MAROSEK: Grow your passion

Van Marosek

Van Marosek

I have high school children who are thinking about college. They face two important questions: which college? And what to major? I am addressing the latter issue because well, it’s more important.

As parents, how do we help? A typical answer is - study what you like, whatever interests you, or think about your passion. For the most part, this only baffles them even more.

What is passion? Merriam Webster defines it as a strong feeling of enthusiasm or excitement for something or about doing something. But do most of us know what our passions are? Do I even have one? I have strong feelings about playing tennis, but it is hardly my passion.

To me passion goes deeper; it is such a strong feeling that we cannot stop thinking it, or doing it. And for many of us, we don’t know what our passion is until later in life. So how can we expect our youths to know?

I believe passion may be developed, discovered, or revealed through hard work. We all have interests but until they are deepened they are just that - interests or call it hobbies. But when interests are strengthened, enhanced by further knowledge it may become a passion.

Think about it, how many people do you know who can definitively declare they knew what their passion is and actually have a career in that field? Do you know any teachers, accountants, project managers, and business owners who love their jobs because they have a passion for it and pursue it, or did they come to love it?

Even for the few who knew or “fell” into their professions at an early age like Mozart, Tiger Woods, Michael Jackson, and others like them, their careers were most likely dispensed to them from their parents or environment. They were exposed to their craft and encouraged at a very young age and continued to work at it. Is it possible that they “found” their passion because they have been doing it for so long?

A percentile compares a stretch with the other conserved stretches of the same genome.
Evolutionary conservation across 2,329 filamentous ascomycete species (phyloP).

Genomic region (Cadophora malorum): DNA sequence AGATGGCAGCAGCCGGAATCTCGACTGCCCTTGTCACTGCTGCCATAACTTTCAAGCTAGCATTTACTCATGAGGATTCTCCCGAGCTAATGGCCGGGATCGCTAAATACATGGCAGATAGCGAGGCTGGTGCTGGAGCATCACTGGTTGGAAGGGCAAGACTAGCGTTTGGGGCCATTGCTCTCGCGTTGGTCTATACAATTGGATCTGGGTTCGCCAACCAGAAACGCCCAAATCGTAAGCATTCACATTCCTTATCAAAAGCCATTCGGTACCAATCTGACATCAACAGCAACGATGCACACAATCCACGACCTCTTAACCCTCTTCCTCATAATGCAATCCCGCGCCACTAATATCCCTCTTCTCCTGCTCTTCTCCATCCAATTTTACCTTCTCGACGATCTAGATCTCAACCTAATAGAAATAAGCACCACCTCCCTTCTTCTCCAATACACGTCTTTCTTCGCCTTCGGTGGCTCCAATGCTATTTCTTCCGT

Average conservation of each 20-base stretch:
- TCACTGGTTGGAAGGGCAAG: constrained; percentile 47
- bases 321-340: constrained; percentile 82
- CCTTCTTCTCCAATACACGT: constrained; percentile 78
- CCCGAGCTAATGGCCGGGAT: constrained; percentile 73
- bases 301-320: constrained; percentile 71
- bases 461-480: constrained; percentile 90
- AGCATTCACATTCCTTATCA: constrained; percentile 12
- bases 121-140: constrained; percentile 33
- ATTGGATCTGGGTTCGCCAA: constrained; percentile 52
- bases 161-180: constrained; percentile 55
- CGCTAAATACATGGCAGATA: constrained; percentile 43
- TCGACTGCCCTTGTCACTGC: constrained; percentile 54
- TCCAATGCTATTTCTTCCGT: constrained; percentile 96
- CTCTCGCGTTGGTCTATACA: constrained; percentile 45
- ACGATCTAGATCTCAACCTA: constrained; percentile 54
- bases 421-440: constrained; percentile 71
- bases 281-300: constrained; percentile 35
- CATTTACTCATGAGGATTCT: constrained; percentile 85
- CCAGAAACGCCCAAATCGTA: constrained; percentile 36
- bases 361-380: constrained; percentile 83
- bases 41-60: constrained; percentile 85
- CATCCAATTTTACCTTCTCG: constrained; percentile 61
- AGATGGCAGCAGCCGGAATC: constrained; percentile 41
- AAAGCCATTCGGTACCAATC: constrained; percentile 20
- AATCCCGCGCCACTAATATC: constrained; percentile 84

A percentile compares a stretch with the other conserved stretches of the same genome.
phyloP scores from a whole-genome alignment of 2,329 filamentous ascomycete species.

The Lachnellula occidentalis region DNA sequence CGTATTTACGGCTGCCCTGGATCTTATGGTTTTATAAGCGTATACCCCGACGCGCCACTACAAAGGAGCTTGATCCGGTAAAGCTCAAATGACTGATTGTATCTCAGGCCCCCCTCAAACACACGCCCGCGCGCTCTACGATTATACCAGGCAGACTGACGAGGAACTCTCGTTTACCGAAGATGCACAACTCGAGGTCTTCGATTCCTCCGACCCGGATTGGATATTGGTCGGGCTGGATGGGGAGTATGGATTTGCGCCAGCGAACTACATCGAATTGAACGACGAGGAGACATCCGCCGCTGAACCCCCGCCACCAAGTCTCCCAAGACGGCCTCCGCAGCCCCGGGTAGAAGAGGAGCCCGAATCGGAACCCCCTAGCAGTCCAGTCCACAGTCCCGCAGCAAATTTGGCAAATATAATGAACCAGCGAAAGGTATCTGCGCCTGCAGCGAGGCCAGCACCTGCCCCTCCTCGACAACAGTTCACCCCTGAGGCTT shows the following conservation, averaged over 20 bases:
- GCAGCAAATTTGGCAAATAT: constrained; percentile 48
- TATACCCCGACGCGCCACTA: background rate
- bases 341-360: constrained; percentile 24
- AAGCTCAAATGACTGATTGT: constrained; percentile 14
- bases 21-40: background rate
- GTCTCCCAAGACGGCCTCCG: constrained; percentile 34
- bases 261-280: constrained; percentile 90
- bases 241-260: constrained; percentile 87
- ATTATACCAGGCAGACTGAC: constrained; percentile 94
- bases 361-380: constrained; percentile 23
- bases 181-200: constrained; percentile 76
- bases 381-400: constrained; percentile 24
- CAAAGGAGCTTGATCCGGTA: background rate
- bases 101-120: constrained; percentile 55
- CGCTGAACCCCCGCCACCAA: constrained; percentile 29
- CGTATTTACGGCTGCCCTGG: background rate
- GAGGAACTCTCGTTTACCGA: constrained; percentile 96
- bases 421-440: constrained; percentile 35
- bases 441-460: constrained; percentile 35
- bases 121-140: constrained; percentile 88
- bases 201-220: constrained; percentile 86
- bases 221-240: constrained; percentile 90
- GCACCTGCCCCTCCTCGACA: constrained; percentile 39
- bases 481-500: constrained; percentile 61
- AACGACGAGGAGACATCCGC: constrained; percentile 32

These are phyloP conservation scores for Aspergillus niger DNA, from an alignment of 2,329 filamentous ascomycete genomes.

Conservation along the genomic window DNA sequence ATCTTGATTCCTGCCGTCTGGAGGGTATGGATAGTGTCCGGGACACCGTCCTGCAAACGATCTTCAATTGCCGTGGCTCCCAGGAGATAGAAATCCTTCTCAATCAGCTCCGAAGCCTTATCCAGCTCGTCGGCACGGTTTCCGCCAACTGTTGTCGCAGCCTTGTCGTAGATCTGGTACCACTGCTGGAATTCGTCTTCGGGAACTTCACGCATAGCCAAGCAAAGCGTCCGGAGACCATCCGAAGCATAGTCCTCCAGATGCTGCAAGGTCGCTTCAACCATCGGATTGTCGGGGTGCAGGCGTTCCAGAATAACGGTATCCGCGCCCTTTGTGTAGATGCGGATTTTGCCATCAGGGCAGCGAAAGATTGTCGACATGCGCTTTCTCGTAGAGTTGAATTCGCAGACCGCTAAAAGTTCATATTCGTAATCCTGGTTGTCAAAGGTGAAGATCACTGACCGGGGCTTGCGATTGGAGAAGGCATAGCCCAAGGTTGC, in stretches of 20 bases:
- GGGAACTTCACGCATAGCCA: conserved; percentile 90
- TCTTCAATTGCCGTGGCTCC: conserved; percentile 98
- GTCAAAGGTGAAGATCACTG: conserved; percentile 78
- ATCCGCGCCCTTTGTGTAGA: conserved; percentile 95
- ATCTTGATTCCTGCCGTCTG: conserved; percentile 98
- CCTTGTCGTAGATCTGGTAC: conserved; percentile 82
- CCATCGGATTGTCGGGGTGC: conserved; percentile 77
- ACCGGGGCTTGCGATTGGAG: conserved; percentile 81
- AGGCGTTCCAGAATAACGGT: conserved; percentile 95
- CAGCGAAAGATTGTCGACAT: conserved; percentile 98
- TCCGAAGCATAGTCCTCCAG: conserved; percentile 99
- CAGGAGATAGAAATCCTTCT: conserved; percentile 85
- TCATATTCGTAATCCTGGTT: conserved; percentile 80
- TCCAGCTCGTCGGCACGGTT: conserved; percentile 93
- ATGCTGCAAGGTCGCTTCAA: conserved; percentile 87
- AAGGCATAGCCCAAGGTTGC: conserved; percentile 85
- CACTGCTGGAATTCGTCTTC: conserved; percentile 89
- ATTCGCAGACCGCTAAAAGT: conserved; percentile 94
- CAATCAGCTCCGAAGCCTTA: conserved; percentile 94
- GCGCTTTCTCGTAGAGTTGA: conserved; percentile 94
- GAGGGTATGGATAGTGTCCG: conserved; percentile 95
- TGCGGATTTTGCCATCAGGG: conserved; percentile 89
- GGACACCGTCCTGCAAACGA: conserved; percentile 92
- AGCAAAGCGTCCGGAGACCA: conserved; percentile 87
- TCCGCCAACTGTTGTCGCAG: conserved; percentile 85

Logic dictates that learning results in gained knowledge which produces confidence which encourages even more learning which then leads to increase in ability and then mastery. It is through hard work that leads to expertise which then may — may — become a passion.

For students who don’t know what they will study in college or for that matter, what they want to be when they grow up, I’d say pay attention to your interests and study the hardest discipline you can handle (Math, Science, areas that require critical thinking). Along the way, take courses that you are interested in and expand your knowledge base. You will find a career that will incorporate both your discipline and your interests, and may be through time, even call it passion.

Steve Jobs was interested in calligraphy so he audited a class in college. He later attributed it as being the reason Apple computers had such elegant typefaces. Jobs recalled, “I decided to take a calligraphy class…I learned about serif and san serif typefaces, … It was beautiful, historical, artistically subtle…and I found it fascinating… When we were designing the first Macintosh computer, [what I learned in that class] all came back to me. And we designed it all into the Mac.”

So to the students or even life learners - continue your education, expand your knowledge, cultivate your mind, nurture your interests, and most importantly, work hard – you may “find” your passion. If you don’t, at least you can be extremely good at what you are doing - and that in itself is fantastically rewarding.

Van Marosek lives in Lawrenceville with her family. Email her at Jimvanny@gmail.com.